The fourth and final movement, “The Rebirth,” fares better overall, with “Bay of Dreams” finding LaBrie and Rogers lulling listeners into the concluding quintet with some great melodies. Backed by woodwinds, unearthly noises, and a hypnotic acoustic guitar arpeggio (that harkens back to “Star of Sirrah”), they complement each other superbly by channeling a true vocal merger of Dream Theater and Between the Buried and Me. Likewise, Mills’ intricate interruption—“Will you still be needing me? / Will you still be feeding me?"—is an interesting nod to a Beatles classic.  Expectedly, the song builds as more singers and timbres are added, culminating in a dense distress that really conveys the sense of impending finality.

To be honest, aside from its industrial/bluesy instrumentation section near the end and the inherent coolness of an arguable throwback to “Age of Shadows” (“Forever we’re free / And forever we’ll be / And forever we will dream“), “Planet Y is Alive” possesses the same kind of uninspired genre formula as “Run! Apocalypse! Run!” It’s not outright bad, but it is bland and even a bit irritating. “The Source Will Flow,” on the other hand, once again uses the LaBrie/Rogers duality to great effect (including a wink to “Beneath the Waves” from 01011001 that’s so subtle that it may not even be intentional). Joining them are gorgeous harmonies from Simons and more dreamy passages with strings, flutes, acoustic guitar strums, and peaceful percussion.

The final trio of tracks closes The Source wonderfully. "Journey to Forever” recalls the choral grandeur of “Aquatic Race” in a warmer and more jovial way. Matched with welcoming Celtic arrangements, it aptly conjures a sense of communal optimism with which you’ll want to sing-along. Affectively, “The Human Compulsion” acts like a disturbing twist ending, with its cold uncertainty expressed strongly by having computerized dissonance and a riff from “Sea of Machines” blanket the brief hesitations of each major character. It then bursts into “March of the Machines,” which, as you may guess, is an ominous proclamation about robotic dominance that subtly—and brilliantly—sets the stage for what’s to come in the storyline. Without spoiling it specifically, suffice to say that longtime fans hoping for a Rogue One moment (you know what I mean) will definitely smile during the final seconds of the record.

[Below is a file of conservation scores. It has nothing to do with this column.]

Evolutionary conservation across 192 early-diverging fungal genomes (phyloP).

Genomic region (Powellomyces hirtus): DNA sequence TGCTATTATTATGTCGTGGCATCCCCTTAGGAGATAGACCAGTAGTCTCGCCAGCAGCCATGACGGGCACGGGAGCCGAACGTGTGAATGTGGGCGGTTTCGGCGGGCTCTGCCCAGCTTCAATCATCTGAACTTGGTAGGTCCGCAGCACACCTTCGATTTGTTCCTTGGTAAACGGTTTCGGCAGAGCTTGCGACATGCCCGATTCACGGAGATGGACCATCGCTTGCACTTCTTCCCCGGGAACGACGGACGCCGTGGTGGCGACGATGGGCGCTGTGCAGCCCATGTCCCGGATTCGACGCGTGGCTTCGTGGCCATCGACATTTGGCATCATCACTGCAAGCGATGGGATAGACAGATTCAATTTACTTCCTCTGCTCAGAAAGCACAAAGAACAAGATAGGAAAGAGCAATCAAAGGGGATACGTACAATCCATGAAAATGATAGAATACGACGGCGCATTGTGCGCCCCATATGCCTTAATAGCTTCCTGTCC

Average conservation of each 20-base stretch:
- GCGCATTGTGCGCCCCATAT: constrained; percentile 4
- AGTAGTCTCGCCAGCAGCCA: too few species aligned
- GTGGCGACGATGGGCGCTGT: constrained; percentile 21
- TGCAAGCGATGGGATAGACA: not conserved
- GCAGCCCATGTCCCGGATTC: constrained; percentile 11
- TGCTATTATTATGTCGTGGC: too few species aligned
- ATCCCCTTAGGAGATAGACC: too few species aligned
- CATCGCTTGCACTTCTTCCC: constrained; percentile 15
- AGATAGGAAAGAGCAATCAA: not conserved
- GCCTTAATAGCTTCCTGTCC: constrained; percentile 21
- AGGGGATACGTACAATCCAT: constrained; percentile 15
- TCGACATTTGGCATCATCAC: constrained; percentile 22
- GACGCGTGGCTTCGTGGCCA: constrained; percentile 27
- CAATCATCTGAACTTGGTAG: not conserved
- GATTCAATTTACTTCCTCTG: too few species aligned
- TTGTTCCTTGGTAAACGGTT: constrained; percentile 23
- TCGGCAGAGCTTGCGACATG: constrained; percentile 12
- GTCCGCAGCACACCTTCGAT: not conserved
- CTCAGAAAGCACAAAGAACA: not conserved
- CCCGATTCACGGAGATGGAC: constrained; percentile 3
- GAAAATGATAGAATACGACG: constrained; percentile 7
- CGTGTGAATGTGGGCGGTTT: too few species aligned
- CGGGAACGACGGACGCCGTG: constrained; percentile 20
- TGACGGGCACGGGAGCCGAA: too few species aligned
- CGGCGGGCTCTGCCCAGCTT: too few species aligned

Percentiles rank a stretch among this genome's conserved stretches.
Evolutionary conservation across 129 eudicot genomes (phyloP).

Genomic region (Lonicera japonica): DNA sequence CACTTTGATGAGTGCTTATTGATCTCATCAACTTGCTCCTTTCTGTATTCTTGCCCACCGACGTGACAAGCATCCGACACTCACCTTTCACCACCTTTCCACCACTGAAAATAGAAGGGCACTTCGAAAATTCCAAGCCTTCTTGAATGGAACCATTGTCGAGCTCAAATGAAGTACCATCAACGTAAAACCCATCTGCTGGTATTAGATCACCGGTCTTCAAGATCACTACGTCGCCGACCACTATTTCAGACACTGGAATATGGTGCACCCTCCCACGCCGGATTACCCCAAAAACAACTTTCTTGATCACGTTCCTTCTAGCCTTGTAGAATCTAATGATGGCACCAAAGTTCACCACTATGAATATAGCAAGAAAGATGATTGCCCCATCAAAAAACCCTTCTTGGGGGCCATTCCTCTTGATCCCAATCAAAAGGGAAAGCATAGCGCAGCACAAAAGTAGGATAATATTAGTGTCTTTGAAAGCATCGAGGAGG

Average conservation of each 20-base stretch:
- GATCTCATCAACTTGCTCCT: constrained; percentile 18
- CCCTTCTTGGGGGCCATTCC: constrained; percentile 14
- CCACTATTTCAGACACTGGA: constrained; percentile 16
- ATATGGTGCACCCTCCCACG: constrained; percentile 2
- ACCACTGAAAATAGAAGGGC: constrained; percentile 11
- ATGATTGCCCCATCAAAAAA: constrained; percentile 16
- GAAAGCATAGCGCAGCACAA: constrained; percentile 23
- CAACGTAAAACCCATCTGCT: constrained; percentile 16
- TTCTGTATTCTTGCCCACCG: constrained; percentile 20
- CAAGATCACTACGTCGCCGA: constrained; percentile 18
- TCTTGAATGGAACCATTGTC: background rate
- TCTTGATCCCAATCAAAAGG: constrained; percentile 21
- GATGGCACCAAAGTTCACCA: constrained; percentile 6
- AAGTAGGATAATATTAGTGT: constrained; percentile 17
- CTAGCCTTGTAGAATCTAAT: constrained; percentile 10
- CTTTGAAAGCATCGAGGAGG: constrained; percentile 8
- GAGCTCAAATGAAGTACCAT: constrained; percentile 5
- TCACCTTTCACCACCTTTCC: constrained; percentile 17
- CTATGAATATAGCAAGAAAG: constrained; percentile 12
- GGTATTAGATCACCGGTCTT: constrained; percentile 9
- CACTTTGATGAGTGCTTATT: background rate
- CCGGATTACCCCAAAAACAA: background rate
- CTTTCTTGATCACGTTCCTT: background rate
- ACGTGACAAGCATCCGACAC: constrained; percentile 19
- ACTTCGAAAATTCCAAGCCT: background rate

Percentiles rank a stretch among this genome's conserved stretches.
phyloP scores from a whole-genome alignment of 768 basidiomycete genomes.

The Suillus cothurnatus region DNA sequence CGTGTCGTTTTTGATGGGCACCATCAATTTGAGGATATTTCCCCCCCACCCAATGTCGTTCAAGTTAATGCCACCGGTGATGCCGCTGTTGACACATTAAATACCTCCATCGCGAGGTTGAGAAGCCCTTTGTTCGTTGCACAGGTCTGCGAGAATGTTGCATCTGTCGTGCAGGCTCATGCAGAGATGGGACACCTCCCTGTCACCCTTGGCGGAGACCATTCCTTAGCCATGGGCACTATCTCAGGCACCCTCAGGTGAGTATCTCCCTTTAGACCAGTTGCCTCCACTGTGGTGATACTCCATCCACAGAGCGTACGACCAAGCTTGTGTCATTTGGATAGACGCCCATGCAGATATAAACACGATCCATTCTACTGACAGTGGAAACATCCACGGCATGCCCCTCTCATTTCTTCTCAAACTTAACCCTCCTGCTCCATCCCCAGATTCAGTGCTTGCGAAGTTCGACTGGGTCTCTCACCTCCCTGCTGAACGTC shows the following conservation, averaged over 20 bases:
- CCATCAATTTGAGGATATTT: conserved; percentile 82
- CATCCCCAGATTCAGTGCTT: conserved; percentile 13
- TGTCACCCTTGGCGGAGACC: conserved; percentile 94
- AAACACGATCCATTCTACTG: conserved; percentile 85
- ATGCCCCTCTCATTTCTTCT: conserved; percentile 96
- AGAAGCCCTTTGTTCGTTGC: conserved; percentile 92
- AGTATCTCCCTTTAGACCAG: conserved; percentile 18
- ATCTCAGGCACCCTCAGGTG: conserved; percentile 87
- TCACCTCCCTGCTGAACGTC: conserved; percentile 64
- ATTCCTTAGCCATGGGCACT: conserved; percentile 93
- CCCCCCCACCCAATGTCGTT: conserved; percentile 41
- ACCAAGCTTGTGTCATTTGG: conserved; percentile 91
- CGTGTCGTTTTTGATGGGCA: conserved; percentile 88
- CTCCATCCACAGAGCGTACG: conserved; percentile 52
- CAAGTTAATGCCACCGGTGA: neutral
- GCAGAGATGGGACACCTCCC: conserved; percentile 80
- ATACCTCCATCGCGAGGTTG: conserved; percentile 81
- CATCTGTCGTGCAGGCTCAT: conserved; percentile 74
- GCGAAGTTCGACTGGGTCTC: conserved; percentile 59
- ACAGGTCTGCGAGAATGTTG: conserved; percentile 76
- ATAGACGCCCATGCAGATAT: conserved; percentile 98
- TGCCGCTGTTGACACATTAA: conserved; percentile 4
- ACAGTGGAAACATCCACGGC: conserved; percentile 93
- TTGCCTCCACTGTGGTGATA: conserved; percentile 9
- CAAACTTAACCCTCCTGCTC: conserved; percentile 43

Beyond being a masterful concept album piece-by-piece, The Source soars when it comes to conceptual continuity and fan service. In addition to the aforementioned connections, there are many more Easter eggs to find, such as repeated references to “liquid eternity” and “cold machines,” plus a one-off link to The Human Equation (see if you can find it!). Of course, familiarity with the Ayreon universe isn’t required to enjoy the LP, but it certainly helps. Either way, the fact that Lucassen put such attention to detail into making the full-length fit within his realm only further demonstrates his ingeniousness and love for his craft.

Despite its slightly overbearing lack of variety and immersion, The Source is an incredible work from start to finish. If it weren’t for the astronomical bar set by The Human Equation, 01011001, and The Theory of Everything, it would be Lucassen’s finest achievement. That it falls just short of those is a tad disappointing but easily understandable and forgivable, as it still ranks miles above the output of just about every other progressive rock/metal artist. On that note, almost no one else in the genre—if not the entire modern music landscape—makes music this ambitious, focused, sundry, and conceptually resonate; the fact that Lucassen was able to do it once is admirable enough, so his continued excellence over the past twenty years is downright astonishing. The Source may not best some of its predecessors, but it still topples nearly all its contemporaries.

Visit Website

Buy It!